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Open Access Highly Accessed Review

How many steps/day are enough? For older adults and special populations

Catrine Tudor-Locke12*, Cora L Craig23, Yukitoshi Aoyagi4, Rhonda C Bell5, Karen A Croteau6, Ilse De Bourdeaudhuij7, Ben Ewald8, Andrew W Gardner9, Yoshiro Hatano10, Lesley D Lutes11, Sandra M Matsudo1213, Farah A Ramirez-Marrero14, Laura Q Rogers15, David A Rowe16, Michael D Schmidt1718, Mark A Tully19 and Steven N Blair20

Author Affiliations

1 Walking Behaviour Laboratory, Pennington Biomedical Research Center, Baton Rouge, LA, USA

2 Canadian Fitness and Lifestyle Research Institute, 201-185 Somerset Street West Ottawa, ON, K2P 0J2, Canada

3 School of Public Health, Edward Ford Building (A27), University of Sydney, Sydney, NSW 2006, Australia

4 Exercise Sciences Research Group, Tokyo Metropolitan Institute of Gerontology, 35-2 Sakaecho, Tokyo Itabashi, Tokyo 173, Japan

5 Department of Agricultural, Food and Nutritional Science, 4-10 Agriculture/Forestry Centre University of Alberta, Edmonton, Alberta, T6G 2P5, Canada

6 Department of Exercise, Health, and Sport Sciences, University of Southern Maine, 37 College Ave, Gorham, USA

7 Department of Movement and Sport Sciences, Sint-Pietersnieuwstraat 25, Ghent University, B - 9000 Ghent, Belgium

8 Centre for Clinical Epidemiology and Biostatistics, University of Newcastle, Callaghan, NSW 2308, Australia

9 CMRI Diabetes and Metabolic Research Program, Harold Hamm Oklahoma Diabetes Center, University of Oklahoma Health Sciences Center, 1000 N. Lincoln Boulevard, Oklahoma City, OK, USA

10 Tokyo Gakugei University, 4-1-1 Nukuikitamachi, Koganeisi, Tokyo 184-8501, Japan

11 Department of Psychology, East Carolina University, Greenville, NC 27858, USA

12 Centro de Estudos do Laboratório de Aptidão Física de São Caetano do Sul (CELAFISCS) & Agita São Paulo, São Caetano do Sul, Brazil

13 Southern Illinois University School of Medicine, Department of Medicine, Springfield IL

14 Department of Physical Education and Recreation, Rio Piedras Campus, University of Puerto Rico, San Juan, Puerto Rico

15 Department of Medicine, Southern Illinois University School of Medicine, Springfield, IL, USA

16 School of Psychological Sciences and Health, University of Strathclyde, Glasgow, Scotland, UK

17 Department of Kinesiology, 115 Ramsey, University of Georgia, Athens GA 30602, USA

18 Menzies Research Institute, Medical Science 1, 17 Liverpool Street, University of Tasmania, Hobart TAS 7000, Australia

19 UKCRC Centre for Public Health (NI), Royal Victoria Hospital, Grosvenor Road, Queen's University, Belfast, Ireland

20 Departments of Exercise Science and Epidemiology/Biostatistics, Arnold School of Public Health, University of South Carolina, Columbia, USA

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International Journal of Behavioral Nutrition and Physical Activity 2011, 8:80  doi:10.1186/1479-5868-8-80

Published: 28 July 2011

Abstract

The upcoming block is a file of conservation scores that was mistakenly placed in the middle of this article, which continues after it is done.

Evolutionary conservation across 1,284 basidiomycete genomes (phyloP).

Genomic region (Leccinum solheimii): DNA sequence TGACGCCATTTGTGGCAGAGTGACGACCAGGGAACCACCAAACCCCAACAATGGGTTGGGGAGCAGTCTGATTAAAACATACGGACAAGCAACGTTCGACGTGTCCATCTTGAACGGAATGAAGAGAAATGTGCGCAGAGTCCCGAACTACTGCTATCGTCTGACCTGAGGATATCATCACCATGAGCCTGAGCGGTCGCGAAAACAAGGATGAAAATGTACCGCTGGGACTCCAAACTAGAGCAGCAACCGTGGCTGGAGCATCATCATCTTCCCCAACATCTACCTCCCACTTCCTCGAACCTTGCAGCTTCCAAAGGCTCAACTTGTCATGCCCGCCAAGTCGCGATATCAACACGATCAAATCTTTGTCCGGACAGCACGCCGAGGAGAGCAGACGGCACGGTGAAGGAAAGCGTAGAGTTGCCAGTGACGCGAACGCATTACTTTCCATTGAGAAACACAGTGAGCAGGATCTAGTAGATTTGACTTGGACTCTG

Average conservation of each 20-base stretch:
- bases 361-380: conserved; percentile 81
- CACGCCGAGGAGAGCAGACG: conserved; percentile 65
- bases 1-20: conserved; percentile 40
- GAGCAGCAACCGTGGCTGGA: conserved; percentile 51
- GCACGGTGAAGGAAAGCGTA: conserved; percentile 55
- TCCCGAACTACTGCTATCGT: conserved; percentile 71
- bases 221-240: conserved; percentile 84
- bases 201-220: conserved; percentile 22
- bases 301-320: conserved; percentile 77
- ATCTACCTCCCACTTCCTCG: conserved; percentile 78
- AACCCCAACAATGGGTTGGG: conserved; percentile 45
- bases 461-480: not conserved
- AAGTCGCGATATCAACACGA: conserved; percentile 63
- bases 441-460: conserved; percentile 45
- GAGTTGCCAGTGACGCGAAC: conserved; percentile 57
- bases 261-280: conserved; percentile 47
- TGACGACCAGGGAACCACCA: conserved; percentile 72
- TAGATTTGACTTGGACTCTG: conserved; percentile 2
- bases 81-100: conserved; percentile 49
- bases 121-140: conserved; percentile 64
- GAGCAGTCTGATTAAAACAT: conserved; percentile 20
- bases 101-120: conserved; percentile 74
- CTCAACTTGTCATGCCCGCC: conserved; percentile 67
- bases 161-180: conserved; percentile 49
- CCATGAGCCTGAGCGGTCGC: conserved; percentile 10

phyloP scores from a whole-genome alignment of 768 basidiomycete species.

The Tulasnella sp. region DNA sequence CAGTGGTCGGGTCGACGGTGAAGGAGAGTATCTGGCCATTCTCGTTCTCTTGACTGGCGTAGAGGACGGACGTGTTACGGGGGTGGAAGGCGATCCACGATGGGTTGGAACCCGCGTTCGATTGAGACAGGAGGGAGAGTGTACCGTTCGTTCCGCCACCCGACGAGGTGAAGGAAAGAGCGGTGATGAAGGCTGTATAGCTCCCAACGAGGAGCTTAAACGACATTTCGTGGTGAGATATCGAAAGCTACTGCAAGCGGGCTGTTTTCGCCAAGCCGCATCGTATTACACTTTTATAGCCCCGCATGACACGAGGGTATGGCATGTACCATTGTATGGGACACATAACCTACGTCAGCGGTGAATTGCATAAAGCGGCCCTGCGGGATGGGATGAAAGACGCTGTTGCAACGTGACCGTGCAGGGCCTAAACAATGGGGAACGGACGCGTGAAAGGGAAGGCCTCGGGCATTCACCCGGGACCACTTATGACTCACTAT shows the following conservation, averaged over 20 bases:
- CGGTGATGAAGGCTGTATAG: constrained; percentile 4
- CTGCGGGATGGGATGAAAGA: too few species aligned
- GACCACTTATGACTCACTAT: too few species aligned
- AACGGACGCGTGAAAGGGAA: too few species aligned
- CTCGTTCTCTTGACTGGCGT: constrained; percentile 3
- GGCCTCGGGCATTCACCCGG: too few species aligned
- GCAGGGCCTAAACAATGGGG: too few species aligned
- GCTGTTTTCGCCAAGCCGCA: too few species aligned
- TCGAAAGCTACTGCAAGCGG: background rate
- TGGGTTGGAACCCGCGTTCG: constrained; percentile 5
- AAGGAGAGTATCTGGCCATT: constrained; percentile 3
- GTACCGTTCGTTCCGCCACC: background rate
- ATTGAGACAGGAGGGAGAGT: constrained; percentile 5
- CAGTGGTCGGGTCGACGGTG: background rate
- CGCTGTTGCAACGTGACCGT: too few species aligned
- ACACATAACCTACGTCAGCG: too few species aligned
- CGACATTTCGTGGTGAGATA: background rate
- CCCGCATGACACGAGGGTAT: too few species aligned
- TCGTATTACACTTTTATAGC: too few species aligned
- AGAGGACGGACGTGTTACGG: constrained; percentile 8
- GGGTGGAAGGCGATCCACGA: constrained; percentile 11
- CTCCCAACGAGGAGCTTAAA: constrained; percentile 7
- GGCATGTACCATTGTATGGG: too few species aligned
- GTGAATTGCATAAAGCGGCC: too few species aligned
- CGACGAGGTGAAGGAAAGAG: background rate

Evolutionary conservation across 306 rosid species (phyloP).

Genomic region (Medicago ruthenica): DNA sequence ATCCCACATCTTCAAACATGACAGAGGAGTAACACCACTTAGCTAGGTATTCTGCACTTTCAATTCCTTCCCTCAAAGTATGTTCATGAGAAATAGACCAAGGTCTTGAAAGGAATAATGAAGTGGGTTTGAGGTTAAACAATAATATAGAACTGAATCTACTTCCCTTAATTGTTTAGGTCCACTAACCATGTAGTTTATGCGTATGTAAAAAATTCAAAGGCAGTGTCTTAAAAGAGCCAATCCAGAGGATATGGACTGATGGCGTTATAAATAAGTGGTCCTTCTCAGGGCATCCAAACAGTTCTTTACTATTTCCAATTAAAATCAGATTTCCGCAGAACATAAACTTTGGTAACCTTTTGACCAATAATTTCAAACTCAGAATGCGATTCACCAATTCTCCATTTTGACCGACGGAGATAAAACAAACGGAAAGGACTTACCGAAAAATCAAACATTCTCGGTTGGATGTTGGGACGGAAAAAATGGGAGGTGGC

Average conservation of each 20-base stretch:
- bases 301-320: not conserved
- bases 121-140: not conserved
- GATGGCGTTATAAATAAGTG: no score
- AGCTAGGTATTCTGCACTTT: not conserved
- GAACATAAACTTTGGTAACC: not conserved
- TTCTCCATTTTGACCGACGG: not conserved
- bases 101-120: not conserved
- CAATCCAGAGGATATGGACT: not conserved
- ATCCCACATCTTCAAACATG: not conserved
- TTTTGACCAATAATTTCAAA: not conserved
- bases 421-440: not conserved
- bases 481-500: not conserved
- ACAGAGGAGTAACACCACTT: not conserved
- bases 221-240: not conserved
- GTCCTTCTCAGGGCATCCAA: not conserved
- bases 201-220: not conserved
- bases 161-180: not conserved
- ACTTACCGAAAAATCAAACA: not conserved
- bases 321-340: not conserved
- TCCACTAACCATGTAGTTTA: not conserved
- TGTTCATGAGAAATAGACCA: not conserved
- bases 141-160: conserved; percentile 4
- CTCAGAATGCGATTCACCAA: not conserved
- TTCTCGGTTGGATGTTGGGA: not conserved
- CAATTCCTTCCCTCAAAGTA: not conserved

Older adults and special populations (living with disability and/or chronic illness that may limit mobility and/or physical endurance) can benefit from practicing a more physically active lifestyle, typically by increasing ambulatory activity. Step counting devices (accelerometers and pedometers) offer an opportunity to monitor daily ambulatory activity; however, an appropriate translation of public health guidelines in terms of steps/day is unknown. Therefore this review was conducted to translate public health recommendations in terms of steps/day. Normative data indicates that 1) healthy older adults average 2,000-9,000 steps/day, and 2) special populations average 1,200-8,800 steps/day. Pedometer-based interventions in older adults and special populations elicit a weighted increase of approximately 775 steps/day (or an effect size of 0.26) and 2,215 steps/day (or an effect size of 0.67), respectively. There is no evidence to inform a moderate intensity cadence (i.e., steps/minute) in older adults at this time. However, using the adult cadence of 100 steps/minute to demark the lower end of an absolutely-defined moderate intensity (i.e., 3 METs), and multiplying this by 30 minutes produces a reasonable heuristic (i.e., guiding) value of 3,000 steps. However, this cadence may be unattainable in some frail/diseased populations. Regardless, to truly translate public health guidelines, these steps should be taken over and above activities performed in the course of daily living, be of at least moderate intensity accumulated in minimally 10 minute bouts, and add up to at least 150 minutes over the week. Considering a daily background of 5,000 steps/day (which may actually be too high for some older adults and/or special populations), a computed translation approximates 8,000 steps on days that include a target of achieving 30 minutes of moderate-to-vigorous physical activity (MVPA), and approximately 7,100 steps/day if averaged over a week. Measured directly and including these background activities, the evidence suggests that 30 minutes of daily MVPA accumulated in addition to habitual daily activities in healthy older adults is equivalent to taking approximately 7,000-10,000 steps/day. Those living with disability and/or chronic illness (that limits mobility and or/physical endurance) display lower levels of background daily activity, and this will affect whole-day estimates of recommended physical activity.